Friday, August 13, 2010

The Anthro Reader, Vol. 2

This week's selection of science and anthropology posts from around the web include a look at volcanic ash, witches, and the origin of turkeys.

Chris Rowan from the group geology blog Highly Allochtonous takes a minute to wonder, where did all the ash go from the Yellowstone caldera eruptions? There have been several eruptions in Yellowstone as North America has moved over the hot spot on which the park sits:
These eruptions excavated a lot of rock: the most recent eruption of the Yellowstone caldera, 600,000 years ago, pulverised 1000 cubic kilometres of crust into ash and threw it into the atmosphere. When it finally settled to the ground again, a lot of it had drifted or been blown hundreds of miles away from Yellowstone. 
The short answer? A large portion of the US. There was a large dispersal area that accumulated a thick layer of ash. And that's really what's so alarming—the quantity of ash that settled over such a large area. What does this mean? Given how much havoc Eyjafjallajokull caused earlier this year, it's eye opening when you consider that the ash spread from that eruption was only a "dusting."

At time travelling, Bonn Aure shares a portion of a paper he wrote in 2004 on Visayan sorcery and witchcraft and its potential connection to a mass grave. Bonn asserts that violent deaths are not exclusive to warfare. Violence can be provoked—and hunting witches can be a useful excuse for violence:
In the Visayas, it has been shown that the power of witches reside within the individual and not outside, say for example in another supernatural being. Although “witchhood” may have originated from the “cave spirits,” it is thought to be transmitted usually along kinship lines—the “germs” or kagaw being contagious. Scott, in his rendition of contact period Visayan culture, pointed out the possibility that families of suspected witches were put to death together with the witch-suspect.
Witches are viewed as terrifying and violent creatures in their own right, so the violence perpetrated against them is viewed as necessary to counteract their supernatural powers. This was an interesting cultural account of the relationship of fear and mythology.

And finally, does anyone think of turkeys outside of Thanksgiving? (I realize that's a very ethnocentric question, so if any of my international readers regularly make a meal of turkey, I apologize—feel free to share your recipe below!) Teofilo at The Gambler's House has turkeys on his mind. In light of a reported find of archaeological turkey remains in the southwestern region of the United States, he asks, where do these birds come from? They don't appear to be native to the region or related to their close neighbors in Mexico and in the wild:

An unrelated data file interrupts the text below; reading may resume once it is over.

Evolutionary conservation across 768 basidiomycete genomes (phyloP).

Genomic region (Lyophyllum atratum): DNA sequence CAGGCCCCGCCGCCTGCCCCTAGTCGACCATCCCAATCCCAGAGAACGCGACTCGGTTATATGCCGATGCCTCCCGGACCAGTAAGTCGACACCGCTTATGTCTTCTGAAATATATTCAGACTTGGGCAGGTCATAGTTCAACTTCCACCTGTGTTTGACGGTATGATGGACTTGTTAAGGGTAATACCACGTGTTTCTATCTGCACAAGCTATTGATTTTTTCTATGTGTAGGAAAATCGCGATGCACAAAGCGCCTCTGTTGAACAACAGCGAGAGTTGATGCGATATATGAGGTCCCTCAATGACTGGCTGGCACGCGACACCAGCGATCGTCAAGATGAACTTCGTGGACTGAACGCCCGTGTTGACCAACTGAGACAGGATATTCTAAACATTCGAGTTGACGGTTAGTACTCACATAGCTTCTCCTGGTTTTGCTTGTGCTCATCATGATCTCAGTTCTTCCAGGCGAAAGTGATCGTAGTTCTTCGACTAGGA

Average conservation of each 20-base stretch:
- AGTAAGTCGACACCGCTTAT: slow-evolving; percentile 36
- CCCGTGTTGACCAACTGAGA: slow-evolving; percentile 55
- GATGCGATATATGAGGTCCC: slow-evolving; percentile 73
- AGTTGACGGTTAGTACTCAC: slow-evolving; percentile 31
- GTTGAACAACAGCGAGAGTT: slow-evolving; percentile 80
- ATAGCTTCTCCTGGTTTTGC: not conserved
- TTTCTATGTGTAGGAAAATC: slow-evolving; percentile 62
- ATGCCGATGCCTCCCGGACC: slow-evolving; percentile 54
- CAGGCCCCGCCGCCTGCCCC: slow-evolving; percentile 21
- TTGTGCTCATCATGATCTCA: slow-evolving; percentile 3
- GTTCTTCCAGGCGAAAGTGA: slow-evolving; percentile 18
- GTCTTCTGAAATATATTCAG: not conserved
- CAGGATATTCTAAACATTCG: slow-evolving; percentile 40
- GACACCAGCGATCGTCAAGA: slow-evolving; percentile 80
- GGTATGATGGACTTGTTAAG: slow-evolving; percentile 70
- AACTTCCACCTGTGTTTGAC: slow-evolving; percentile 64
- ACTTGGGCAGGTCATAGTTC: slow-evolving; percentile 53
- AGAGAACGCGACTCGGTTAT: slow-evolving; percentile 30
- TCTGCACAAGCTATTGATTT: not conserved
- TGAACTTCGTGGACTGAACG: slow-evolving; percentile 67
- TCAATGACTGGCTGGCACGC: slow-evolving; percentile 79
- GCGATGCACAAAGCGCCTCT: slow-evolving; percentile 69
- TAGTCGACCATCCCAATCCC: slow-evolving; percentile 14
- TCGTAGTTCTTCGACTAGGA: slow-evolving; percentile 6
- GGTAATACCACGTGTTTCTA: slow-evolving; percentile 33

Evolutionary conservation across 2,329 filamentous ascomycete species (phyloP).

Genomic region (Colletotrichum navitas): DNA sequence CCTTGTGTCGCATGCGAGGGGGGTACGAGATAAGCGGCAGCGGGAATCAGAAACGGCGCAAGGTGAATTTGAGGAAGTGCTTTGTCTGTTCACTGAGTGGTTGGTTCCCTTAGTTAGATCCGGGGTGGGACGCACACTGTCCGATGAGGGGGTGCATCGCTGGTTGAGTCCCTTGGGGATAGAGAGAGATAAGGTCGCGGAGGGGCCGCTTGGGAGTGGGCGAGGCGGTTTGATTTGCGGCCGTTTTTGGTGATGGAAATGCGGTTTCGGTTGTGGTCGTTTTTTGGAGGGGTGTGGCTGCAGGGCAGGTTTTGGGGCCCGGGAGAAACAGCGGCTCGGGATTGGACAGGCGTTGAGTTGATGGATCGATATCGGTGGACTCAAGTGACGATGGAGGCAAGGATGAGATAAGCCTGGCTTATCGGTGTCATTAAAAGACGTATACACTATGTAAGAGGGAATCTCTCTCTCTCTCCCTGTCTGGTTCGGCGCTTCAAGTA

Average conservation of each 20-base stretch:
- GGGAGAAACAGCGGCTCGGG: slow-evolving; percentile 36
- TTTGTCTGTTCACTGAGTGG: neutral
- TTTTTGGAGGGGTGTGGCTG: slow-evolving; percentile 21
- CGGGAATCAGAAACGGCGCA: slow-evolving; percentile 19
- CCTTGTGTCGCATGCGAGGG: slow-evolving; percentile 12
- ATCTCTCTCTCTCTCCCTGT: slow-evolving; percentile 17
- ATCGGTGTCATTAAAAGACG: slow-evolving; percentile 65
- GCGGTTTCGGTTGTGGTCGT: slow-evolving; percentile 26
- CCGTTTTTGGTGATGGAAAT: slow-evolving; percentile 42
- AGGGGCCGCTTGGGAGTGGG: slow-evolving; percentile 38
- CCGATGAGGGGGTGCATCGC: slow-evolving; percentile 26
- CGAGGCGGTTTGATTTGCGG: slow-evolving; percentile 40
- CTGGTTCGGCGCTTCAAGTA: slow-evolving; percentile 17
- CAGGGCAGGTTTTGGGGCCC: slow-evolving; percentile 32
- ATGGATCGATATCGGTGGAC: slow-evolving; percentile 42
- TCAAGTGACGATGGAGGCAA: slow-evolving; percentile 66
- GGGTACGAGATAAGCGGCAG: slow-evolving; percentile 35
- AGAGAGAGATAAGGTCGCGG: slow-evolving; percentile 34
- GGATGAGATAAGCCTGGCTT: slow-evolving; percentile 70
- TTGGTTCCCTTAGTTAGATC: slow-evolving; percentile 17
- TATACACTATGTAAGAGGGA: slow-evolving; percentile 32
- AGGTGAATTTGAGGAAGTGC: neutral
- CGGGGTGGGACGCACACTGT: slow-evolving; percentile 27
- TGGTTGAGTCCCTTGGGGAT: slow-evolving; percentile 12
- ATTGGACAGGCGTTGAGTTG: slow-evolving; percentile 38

Instead, the Southwestern domestic turkeys were closest genetically to two subspecies of wild turkey found to the east and southeast, in the southern Plains and the eastern US.  This strongly implies that turkeys were domesticated somewhere to the east and then introduced to the Southwest as domestic animals, presumably through long-distance trade contacts.
This post is submitted for your review, Readers, because it asks you to consider how resources may have been moved and shared—and also how they may have been used in the past.

Before I sign off, I wanted to share with you a new blog I discovered called Connection Disconnection, written by the Disconnected Geek. So far, it has been an honest account of a tech professional's (assumed based on the given pseudonym) battle with social anxieties. It's eye-opening in the sense that I think we take for granted that it's easy for everyone to make connections. In the era of the digital, that may be the case in certain circumstances, but this blog raises the issue that we still need to function offline.

That's it for this time. Remember readers, you're also invited to send me interesting reads that may be featured here. You can message me on Twitter @anthinpractice or send me an email.

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